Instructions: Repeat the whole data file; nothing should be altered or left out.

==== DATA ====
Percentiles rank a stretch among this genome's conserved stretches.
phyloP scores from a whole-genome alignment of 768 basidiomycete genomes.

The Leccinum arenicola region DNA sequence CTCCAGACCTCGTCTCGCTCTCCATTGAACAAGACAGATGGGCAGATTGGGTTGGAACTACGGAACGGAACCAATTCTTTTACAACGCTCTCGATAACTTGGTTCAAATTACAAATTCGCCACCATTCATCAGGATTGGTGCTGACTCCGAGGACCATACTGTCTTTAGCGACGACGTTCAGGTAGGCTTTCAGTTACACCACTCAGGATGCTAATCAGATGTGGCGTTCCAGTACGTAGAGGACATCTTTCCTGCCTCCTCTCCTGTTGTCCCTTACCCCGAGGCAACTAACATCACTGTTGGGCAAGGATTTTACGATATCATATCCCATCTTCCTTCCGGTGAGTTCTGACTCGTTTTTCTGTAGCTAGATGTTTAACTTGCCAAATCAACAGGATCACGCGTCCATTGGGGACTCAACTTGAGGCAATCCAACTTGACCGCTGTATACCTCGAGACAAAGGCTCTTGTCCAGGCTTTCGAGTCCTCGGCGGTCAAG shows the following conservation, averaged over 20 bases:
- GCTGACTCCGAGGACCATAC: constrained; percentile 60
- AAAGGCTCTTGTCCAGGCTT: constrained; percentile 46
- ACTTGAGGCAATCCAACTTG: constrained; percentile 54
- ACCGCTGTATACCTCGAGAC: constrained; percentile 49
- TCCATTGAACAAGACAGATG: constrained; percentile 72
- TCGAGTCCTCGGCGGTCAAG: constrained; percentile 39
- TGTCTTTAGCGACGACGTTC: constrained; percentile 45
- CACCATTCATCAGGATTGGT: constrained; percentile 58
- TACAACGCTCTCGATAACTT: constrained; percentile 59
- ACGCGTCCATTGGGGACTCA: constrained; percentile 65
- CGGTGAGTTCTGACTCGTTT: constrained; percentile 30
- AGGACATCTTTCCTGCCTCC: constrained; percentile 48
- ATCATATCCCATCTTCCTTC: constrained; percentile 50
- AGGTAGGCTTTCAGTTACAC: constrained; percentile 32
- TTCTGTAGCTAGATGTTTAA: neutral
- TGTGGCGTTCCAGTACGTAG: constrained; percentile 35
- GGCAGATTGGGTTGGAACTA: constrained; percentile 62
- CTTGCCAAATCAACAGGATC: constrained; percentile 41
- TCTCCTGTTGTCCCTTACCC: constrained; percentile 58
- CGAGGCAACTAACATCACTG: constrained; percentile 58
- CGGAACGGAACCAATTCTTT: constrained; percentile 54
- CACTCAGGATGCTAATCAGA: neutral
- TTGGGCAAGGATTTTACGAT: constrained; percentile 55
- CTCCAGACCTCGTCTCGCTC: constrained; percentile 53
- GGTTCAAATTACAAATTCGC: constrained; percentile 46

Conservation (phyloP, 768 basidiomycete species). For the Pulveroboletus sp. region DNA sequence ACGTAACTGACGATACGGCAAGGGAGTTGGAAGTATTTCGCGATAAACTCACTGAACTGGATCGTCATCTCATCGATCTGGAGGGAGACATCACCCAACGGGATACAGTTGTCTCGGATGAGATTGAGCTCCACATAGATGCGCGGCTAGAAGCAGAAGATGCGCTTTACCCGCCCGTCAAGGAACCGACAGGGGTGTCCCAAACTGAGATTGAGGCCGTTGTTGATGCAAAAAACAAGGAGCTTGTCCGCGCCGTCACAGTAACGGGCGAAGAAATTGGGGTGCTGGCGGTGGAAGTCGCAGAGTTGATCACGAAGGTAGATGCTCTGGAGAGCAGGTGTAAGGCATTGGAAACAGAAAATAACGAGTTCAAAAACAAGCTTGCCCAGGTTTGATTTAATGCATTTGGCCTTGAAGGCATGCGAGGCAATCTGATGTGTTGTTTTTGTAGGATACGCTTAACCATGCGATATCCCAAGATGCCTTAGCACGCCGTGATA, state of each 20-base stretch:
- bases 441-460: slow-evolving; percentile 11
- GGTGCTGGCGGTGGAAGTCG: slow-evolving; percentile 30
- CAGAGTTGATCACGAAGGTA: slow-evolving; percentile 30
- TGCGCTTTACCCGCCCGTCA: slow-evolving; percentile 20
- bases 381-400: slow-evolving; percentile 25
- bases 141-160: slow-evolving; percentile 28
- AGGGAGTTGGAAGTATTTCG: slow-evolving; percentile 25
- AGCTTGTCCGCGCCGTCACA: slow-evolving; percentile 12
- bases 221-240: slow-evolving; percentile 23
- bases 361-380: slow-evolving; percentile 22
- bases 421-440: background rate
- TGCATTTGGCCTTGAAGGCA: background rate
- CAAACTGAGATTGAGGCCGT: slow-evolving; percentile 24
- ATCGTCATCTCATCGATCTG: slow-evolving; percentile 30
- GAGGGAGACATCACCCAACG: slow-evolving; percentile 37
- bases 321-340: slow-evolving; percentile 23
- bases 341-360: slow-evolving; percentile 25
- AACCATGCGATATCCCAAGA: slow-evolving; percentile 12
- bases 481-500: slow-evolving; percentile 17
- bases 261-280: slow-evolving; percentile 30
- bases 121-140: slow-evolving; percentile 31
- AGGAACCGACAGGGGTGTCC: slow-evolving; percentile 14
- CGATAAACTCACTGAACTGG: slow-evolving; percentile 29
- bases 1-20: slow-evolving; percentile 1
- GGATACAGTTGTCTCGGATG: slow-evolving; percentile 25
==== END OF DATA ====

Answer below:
Percentiles rank a stretch among this genome's conserved stretches.
phyloP scores from a whole-genome alignment of 768 basidiomycete genomes.

The Leccinum arenicola region DNA sequence CTCCAGACCTCGTCTCGCTCTCCATTGAACAAGACAGATGGGCAGATTGGGTTGGAACTACGGAACGGAACCAATTCTTTTACAACGCTCTCGATAACTTGGTTCAAATTACAAATTCGCCACCATTCATCAGGATTGGTGCTGACTCCGAGGACCATACTGTCTTTAGCGACGACGTTCAGGTAGGCTTTCAGTTACACCACTCAGGATGCTAATCAGATGTGGCGTTCCAGTACGTAGAGGACATCTTTCCTGCCTCCTCTCCTGTTGTCCCTTACCCCGAGGCAACTAACATCACTGTTGGGCAAGGATTTTACGATATCATATCCCATCTTCCTTCCGGTGAGTTCTGACTCGTTTTTCTGTAGCTAGATGTTTAACTTGCCAAATCAACAGGATCACGCGTCCATTGGGGACTCAACTTGAGGCAATCCAACTTGACCGCTGTATACCTCGAGACAAAGGCTCTTGTCCAGGCTTTCGAGTCCTCGGCGGTCAAG shows the following conservation, averaged over 20 bases:
- GCTGACTCCGAGGACCATAC: constrained; percentile 60
- AAAGGCTCTTGTCCAGGCTT: constrained; percentile 46
- ACTTGAGGCAATCCAACTTG: constrained; percentile 54
- ACCGCTGTATACCTCGAGAC: constrained; percentile 49
- TCCATTGAACAAGACAGATG: constrained; percentile 72
- TCGAGTCCTCGGCGGTCAAG: constrained; percentile 39
- TGTCTTTAGCGACGACGTTC: constrained; percentile 45
- CACCATTCATCAGGATTGGT: constrained; percentile 58
- TACAACGCTCTCGATAACTT: constrained; percentile 59
- ACGCGTCCATTGGGGACTCA: constrained; percentile 65
- CGGTGAGTTCTGACTCGTTT: constrained; percentile 30
- AGGACATCTTTCCTGCCTCC: constrained; percentile 48
- ATCATATCCCATCTTCCTTC: constrained; percentile 50
- AGGTAGGCTTTCAGTTACAC: constrained; percentile 32
- TTCTGTAGCTAGATGTTTAA: neutral
- TGTGGCGTTCCAGTACGTAG: constrained; percentile 35
- GGCAGATTGGGTTGGAACTA: constrained; percentile 62
- CTTGCCAAATCAACAGGATC: constrained; percentile 41
- TCTCCTGTTGTCCCTTACCC: constrained; percentile 58
- CGAGGCAACTAACATCACTG: constrained; percentile 58
- CGGAACGGAACCAATTCTTT: constrained; percentile 54
- CACTCAGGATGCTAATCAGA: neutral
- TTGGGCAAGGATTTTACGAT: constrained; percentile 55
- CTCCAGACCTCGTCTCGCTC: constrained; percentile 53
- GGTTCAAATTACAAATTCGC: constrained; percentile 46

Conservation (phyloP, 768 basidiomycete species). For the Pulveroboletus sp. region DNA sequence ACGTAACTGACGATACGGCAAGGGAGTTGGAAGTATTTCGCGATAAACTCACTGAACTGGATCGTCATCTCATCGATCTGGAGGGAGACATCACCCAACGGGATACAGTTGTCTCGGATGAGATTGAGCTCCACATAGATGCGCGGCTAGAAGCAGAAGATGCGCTTTACCCGCCCGTCAAGGAACCGACAGGGGTGTCCCAAACTGAGATTGAGGCCGTTGTTGATGCAAAAAACAAGGAGCTTGTCCGCGCCGTCACAGTAACGGGCGAAGAAATTGGGGTGCTGGCGGTGGAAGTCGCAGAGTTGATCACGAAGGTAGATGCTCTGGAGAGCAGGTGTAAGGCATTGGAAACAGAAAATAACGAGTTCAAAAACAAGCTTGCCCAGGTTTGATTTAATGCATTTGGCCTTGAAGGCATGCGAGGCAATCTGATGTGTTGTTTTTGTAGGATACGCTTAACCATGCGATATCCCAAGATGCCTTAGCACGCCGTGATA, state of each 20-base stretch:
- bases 441-460: slow-evolving; percentile 11
- GGTGCTGGCGGTGGAAGTCG: slow-evolving; percentile 30
- CAGAGTTGATCACGAAGGTA: slow-evolving; percentile 30
- TGCGCTTTACCCGCCCGTCA: slow-evolving; percentile 20
- bases 381-400: slow-evolving; percentile 25
- bases 141-160: slow-evolving; percentile 28
- AGGGAGTTGGAAGTATTTCG: slow-evolving; percentile 25
- AGCTTGTCCGCGCCGTCACA: slow-evolving; percentile 12
- bases 221-240: slow-evolving; percentile 23
- bases 361-380: slow-evolving; percentile 22
- bases 421-440: background rate
- TGCATTTGGCCTTGAAGGCA: background rate
- CAAACTGAGATTGAGGCCGT: slow-evolving; percentile 24
- ATCGTCATCTCATCGATCTG: slow-evolving; percentile 30
- GAGGGAGACATCACCCAACG: slow-evolving; percentile 37
- bases 321-340: slow-evolving; percentile 23
- bases 341-360: slow-evolving; percentile 25
- AACCATGCGATATCCCAAGA: slow-evolving; percentile 12
- bases 481-500: slow-evolving; percentile 17
- bases 261-280: slow-evolving; percentile 30
- bases 121-140: slow-evolving; percentile 31
- AGGAACCGACAGGGGTGTCC: slow-evolving; percentile 14
- CGATAAACTCACTGAACTGG: slow-evolving; percentile 29
- bases 1-20: slow-evolving; percentile 1
- GGATACAGTTGTCTCGGATG: slow-evolving; percentile 25